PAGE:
It seemed so easy. All they had to do was give a little money, and then sit back and watch their dollars, their savings, their dreams, grow.
And so about 15 local soldiers and their families wrote checks. The young ones, the older ones, the ones on their way to Iraq, the ones teaching local classes to inner city kids from L.A. â€” they took out checkbooks and signed away millions of dollars.
In return, Chris Hashimoto and his company, Financial Solutions, gave each soldier a piece of paper â€” an official-looking promissory note covered with legal-sounding language and signed by Hashimoto himself. In it, he reiterated his promises: Financial Solutions was investing in companies with lucrative government contracts, and those contracts would earn the men and women of the National Guard a 10 percent per month return rate and an automatic return of their initial investment.
Money flowed to Hashimoto â€” $90,000 came from a single Los Osos family alone; one National Guard official who asked not to be identified estimated a total $1.7 million came from local soldiers. When an officer at the base, who was also a senior vice president at Financial Solutions, started driving around in a high-end Germany luxury car, it was simply further proof; proof that things were going very, very well for the company.
Then the Securities and Exchange Commission (SEC) stepped in. The morning of Nov. 3, the SEC asked a federal judge to freeze Hashimotoâ€™s businesses, assets, and bank accounts; prevent him from destroying documents; and to appoint a receiver to take over the businesses. By 3 oâ€™clock that afternoon, the judge had signed the court order and Hashimotoâ€™s house of cards began to tumble.
The next day investigators raided Financial Solutionâ€™s Riverside-area offices and discovered that much of Hashimotoâ€™s promises had been lies; in fact, they called his business ventures a â€œclassic Ponzi schemeâ€? (see infobox). Many of the companies he said Financial Solutions was investing in didnâ€™t exist. The ones that did exist didnâ€™t have those enormous government contracts. Over time, the receiver would discover just how far Hashimotoâ€™s deceptions extended.
When the story broke, Southern California newspapers jumped all over it. They reported how Hashimoto had lured many investors from black churches in L.A., and they reported on other Inland Empire businesses that been charged with similar accusations. But Hashimoto didnâ€™t start in Los Angeles. He didnâ€™t start in Riverside.
He started right here in SLO County, at Camp San Luis Obispo, under the watchful eye of Col. Fred Gage, the head of the National Guardâ€™s Angel Gate Academy.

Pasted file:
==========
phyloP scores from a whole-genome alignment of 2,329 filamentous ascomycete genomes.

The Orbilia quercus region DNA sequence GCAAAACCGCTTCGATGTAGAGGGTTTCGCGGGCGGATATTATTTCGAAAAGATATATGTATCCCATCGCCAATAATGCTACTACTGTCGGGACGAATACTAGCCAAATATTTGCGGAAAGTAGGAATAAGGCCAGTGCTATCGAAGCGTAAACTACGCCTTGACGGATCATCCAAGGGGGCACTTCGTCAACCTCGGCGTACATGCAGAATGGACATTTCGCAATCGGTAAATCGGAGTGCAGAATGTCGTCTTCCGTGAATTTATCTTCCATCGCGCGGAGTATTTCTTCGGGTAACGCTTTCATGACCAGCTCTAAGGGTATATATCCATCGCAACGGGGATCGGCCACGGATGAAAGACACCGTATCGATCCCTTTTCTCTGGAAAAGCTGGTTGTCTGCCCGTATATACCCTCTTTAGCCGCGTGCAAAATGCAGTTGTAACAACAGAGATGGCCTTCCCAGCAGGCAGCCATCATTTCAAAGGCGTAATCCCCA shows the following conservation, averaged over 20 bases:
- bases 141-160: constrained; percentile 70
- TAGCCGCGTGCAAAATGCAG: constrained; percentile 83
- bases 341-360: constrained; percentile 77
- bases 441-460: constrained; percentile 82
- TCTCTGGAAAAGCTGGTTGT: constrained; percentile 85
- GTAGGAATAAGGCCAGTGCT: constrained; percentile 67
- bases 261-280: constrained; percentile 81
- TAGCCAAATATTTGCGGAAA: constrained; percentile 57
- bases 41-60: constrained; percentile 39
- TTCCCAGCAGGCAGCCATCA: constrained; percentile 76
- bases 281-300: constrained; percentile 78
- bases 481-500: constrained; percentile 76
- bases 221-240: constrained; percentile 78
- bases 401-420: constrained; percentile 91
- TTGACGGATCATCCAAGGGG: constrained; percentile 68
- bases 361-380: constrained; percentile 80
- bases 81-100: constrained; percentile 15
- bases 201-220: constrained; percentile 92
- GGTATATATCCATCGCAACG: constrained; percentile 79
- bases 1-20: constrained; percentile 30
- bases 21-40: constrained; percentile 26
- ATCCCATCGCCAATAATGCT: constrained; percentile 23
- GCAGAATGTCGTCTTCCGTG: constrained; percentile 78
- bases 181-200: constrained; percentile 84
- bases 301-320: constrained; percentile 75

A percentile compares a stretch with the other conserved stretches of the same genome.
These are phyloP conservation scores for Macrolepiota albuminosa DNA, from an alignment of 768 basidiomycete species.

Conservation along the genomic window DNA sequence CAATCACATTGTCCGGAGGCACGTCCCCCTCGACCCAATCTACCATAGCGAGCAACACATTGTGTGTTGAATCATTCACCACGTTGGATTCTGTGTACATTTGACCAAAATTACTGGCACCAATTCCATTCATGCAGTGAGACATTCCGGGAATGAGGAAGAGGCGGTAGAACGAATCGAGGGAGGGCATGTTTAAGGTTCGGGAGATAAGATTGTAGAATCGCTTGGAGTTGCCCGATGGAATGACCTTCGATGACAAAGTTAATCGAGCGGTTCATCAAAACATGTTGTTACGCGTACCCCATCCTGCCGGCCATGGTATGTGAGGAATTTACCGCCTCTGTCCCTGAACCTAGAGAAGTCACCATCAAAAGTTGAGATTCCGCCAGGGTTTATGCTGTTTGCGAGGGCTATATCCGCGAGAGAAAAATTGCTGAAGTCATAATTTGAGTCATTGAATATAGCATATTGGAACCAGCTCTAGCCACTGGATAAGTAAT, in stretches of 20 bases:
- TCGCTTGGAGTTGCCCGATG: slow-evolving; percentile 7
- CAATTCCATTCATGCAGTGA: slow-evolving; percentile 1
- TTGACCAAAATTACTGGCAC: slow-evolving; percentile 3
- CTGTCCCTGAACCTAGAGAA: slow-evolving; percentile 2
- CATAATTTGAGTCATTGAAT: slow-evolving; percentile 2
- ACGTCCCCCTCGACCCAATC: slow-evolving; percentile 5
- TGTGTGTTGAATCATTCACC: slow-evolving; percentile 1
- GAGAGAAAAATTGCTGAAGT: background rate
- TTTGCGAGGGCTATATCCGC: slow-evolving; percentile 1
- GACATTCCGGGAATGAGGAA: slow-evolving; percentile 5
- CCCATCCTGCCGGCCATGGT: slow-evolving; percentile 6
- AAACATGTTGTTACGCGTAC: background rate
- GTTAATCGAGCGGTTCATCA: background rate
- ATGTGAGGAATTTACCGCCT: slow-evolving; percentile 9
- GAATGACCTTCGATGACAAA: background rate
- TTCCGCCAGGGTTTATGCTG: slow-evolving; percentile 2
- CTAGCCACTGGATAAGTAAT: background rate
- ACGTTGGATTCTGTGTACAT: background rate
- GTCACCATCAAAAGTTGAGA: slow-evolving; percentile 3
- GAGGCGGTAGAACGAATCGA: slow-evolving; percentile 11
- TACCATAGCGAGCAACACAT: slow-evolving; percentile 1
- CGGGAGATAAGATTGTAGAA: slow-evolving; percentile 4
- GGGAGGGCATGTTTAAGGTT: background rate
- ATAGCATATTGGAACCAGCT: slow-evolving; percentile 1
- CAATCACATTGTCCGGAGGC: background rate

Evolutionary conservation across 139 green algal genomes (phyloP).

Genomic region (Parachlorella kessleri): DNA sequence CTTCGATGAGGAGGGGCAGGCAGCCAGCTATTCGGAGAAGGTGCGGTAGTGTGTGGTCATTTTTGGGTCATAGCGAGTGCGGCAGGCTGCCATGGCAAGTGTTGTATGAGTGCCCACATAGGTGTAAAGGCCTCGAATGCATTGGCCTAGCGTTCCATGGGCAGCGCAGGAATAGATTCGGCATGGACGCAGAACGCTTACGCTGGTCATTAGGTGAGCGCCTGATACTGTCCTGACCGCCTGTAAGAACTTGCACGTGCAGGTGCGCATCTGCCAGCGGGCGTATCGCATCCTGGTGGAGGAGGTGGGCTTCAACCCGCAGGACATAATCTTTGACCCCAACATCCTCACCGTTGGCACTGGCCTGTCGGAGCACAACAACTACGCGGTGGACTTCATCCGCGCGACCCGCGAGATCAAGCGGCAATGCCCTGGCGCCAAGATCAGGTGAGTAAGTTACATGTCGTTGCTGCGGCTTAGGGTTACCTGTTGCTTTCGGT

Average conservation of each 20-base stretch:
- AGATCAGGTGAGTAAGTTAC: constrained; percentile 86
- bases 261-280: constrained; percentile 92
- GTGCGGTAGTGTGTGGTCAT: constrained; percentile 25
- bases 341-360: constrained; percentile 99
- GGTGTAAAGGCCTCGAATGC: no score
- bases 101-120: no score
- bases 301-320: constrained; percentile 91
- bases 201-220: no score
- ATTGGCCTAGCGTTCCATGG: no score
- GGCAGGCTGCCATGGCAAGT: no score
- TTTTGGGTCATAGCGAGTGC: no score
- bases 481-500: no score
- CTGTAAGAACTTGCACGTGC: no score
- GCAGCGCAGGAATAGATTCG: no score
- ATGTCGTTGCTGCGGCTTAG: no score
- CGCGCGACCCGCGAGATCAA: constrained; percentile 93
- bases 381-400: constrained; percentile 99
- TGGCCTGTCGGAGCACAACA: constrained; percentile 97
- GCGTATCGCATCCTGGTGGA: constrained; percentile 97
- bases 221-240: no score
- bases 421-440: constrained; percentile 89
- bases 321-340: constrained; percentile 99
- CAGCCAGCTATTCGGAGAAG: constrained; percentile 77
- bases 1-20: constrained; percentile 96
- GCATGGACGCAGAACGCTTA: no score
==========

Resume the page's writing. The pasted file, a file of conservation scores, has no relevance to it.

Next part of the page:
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Chris Hashimoto was born in 1960, the son of a decorated Army officer who served in Europe, Hawaii, and Vietnam through the 1960s and â€™70s. Hashimoto himself joined the military and served in Germany in the 1980s. Thatâ€™s where he met Robby Robison. And over the years, he and Robison would keep in touch: When Robison was a military instructor at a high school in Perris, Calif., the two men played golf together, according to other instructors at the school.
In 2003, Robison was second in command at Camp San Luisâ€™ Angel Gate Academy (AGA) â€” a military school for problem students from the L.A. area. The head of the school, called the commandant, was a lieutenant colonel named Jonathan Kinsman, who was very proud of how he had grown the academy over the preceding years. He was also very protective of the 45 soldiers who worked for him.
In June 2003, Kinsman held what he called a â€œfinancial responsibilityâ€? seminar for his young soldiers. He brought in state employees to talk about retirement options; he brought in federal employees to talk about the Guardâ€™s pension plans. And when his underling, Robison, spoke highly of Hashimotoâ€™s investment smarts, Kinsman invited him, too.
But Kinsman says he became suspicious of Hashimoto when the veteran started hyping his new company, Financial Solutions, instead of teaching fiscal planning. Kinsman says that at that point, he asked Hashimoto to leave the base and not come back.
The AGA commandant who came after Kinsman, Col. Fred Gage, has a different version of that story. He says that when he came on board in 2003, no one, including Kinsman, told him that Hashimoto was barred from Camp San Luis.